Nathaniel Adam's story is retold by Bates & Weisman in the new miniseries, The Rise & Fall of Captain Atom, nearly 30 years after DC's launch of the series. There's some backstory that will be covered beginning in issue 2, but if you're familiar with the series during its run in the late 80's-early 90's, you may be ahead of the game. There is a reason Captain Atom has that metallic blue bodysuit instead of the standard costume that Steve Ditko gave him, and I think that origin will be revisited next month. Me? I'll wait for the trade paperback.

Rating: Incomplete.

Oh, by the way, Weisman went on to a successful career in television animation, with credits including Gargoyles & Young Justice, that has made him more of a fan favorite than when he was at DC.

Scooby Apocalypse artist Howard (Pret-a-) Porter has been pulled away from the series to work on a crossover project involving The Flash, so Ron Wagner and Bill Reinhold are filling in beginning with issue 9 (out now). Dale Eaglesham drew the back-up feature, and wait until you see what Giffen & DeMatteis have done to Scrappy-Doo. Bigger, meaner, but still a smart cookie with some compassion. His story will finally move to the front in short order.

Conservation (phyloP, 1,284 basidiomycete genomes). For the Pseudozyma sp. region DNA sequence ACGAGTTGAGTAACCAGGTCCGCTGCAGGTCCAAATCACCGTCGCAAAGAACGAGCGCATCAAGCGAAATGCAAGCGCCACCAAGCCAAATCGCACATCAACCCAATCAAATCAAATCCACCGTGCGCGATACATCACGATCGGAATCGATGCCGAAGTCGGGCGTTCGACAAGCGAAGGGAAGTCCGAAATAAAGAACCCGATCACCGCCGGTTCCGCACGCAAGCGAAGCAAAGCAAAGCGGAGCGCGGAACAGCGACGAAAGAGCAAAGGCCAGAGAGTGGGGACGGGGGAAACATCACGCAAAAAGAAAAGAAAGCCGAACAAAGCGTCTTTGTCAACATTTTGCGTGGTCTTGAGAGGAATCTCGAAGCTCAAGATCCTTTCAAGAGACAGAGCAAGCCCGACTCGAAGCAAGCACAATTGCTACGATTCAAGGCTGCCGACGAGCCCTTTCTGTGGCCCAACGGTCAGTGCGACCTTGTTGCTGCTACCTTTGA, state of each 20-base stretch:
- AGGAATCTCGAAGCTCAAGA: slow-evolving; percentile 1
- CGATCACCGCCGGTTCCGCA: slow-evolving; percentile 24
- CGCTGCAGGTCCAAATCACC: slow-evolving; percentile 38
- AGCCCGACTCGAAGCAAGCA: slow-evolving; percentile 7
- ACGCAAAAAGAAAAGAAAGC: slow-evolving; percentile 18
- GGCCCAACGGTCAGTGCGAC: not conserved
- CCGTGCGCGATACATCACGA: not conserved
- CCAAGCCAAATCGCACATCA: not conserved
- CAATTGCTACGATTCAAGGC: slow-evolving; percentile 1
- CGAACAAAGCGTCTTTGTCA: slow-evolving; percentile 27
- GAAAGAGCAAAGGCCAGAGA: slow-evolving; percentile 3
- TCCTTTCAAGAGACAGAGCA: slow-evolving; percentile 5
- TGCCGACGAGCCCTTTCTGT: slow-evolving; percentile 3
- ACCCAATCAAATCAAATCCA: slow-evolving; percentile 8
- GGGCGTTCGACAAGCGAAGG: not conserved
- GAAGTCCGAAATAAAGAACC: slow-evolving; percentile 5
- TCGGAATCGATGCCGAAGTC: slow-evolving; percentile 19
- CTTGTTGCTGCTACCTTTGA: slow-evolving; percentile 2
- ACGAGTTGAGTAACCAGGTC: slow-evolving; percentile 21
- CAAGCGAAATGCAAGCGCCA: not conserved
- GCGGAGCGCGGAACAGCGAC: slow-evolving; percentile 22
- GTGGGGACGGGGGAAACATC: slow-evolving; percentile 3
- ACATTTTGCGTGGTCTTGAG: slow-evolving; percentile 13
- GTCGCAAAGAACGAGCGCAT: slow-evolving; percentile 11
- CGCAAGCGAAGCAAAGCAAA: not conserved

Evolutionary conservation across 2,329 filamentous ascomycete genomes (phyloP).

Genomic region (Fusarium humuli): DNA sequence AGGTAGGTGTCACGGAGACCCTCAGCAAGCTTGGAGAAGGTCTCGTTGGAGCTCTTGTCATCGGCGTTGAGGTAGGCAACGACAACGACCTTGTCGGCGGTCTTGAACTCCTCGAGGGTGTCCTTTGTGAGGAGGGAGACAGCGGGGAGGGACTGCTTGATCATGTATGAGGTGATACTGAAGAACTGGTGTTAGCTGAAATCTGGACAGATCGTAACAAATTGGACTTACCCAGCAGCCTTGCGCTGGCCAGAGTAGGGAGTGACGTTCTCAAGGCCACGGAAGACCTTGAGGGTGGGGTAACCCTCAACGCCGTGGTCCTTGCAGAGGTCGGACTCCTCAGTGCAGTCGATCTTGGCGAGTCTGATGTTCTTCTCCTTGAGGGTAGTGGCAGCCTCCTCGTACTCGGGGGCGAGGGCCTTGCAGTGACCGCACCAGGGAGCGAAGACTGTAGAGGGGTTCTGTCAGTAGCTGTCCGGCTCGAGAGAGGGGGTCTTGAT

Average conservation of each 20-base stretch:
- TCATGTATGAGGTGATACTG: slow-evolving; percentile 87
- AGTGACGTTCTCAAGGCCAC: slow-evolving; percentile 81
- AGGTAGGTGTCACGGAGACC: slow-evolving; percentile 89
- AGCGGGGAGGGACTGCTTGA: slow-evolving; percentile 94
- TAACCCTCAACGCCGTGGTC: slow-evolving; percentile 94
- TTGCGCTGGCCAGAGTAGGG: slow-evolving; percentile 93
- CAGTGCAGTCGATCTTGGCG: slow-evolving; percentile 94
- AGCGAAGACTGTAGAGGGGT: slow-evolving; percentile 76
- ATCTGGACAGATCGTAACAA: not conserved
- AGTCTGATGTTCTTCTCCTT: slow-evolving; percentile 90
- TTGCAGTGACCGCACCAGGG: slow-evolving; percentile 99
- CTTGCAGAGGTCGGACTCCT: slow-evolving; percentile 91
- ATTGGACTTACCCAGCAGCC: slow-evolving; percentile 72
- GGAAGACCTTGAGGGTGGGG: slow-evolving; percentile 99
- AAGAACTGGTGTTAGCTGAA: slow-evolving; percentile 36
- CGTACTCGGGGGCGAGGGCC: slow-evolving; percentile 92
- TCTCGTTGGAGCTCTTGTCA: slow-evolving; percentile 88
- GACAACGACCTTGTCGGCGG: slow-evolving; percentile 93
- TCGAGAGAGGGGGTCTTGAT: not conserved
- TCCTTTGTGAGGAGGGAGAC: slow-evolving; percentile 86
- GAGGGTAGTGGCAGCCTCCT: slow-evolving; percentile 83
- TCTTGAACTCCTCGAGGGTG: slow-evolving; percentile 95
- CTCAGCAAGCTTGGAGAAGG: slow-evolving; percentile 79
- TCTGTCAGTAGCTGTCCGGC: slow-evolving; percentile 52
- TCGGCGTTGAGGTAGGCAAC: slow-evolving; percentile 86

Saturday, January 14, 2017

Musical Interlude: Can't Stop Loving You (1995)

Van Halen's 1995 CD, "Balance", landed at #1 right out of the chute. It also marked the end of Sammy Hagar's tenure as the band's vocalist after 4 albums over a 8 year period.

I just happened to flip on MTV Classic (formerly VH1 Classic) earlier today, and this nugget of joy came on. I was originally going to save this for next month as a Video Valentine, but since it's still fresh in my head, I figured, why wait? This was the end of Van Halen as a "pop-metal" band, as "Can't Stop Loving You" appealed to the adult contemporary crowd just as much as the hard rock/heavy metal audience that had been with the band from day one.

What Might've Been: The Celebrity Game (1964)

Many say that Heatter-Quigley's 1964 entry for CBS, The Celebrity Game, was a forerunner to the much more successful Hollywood Squares, which launched on NBC two years later. However, Celebrity was actually the second step in an evolution of what would become Squares.

In 1963, H-Q had sold People Will Talk, a daytime game show, to NBC, with Dennis James as host. There were 15 celebrities on the panel for that short-lived series, way too many by today's standards, so after People was cancelled, H-Q went back to the drawing board.

The basic concept of Celebrity Game had three contestants trying to read the minds of nine stars on simple Yes or No questions posed by host Carl Reiner (The Dick Van Dyke Show). Unfortunately, this didn't last very long, either.

Let's take a look at an episode from June 1964. The panel includes Mickey Rooney, Louis Nye, Lee Marvin, and Connie Stevens.

Rival Goodson-Todman would co-opt the Yes/No line of questioning for a short lived 1979 daytime game, Mindreaders (previously reviewed), which landed at NBC. Seemed as though the contestants were getting almost as many laughs as the panel.

Rating: B.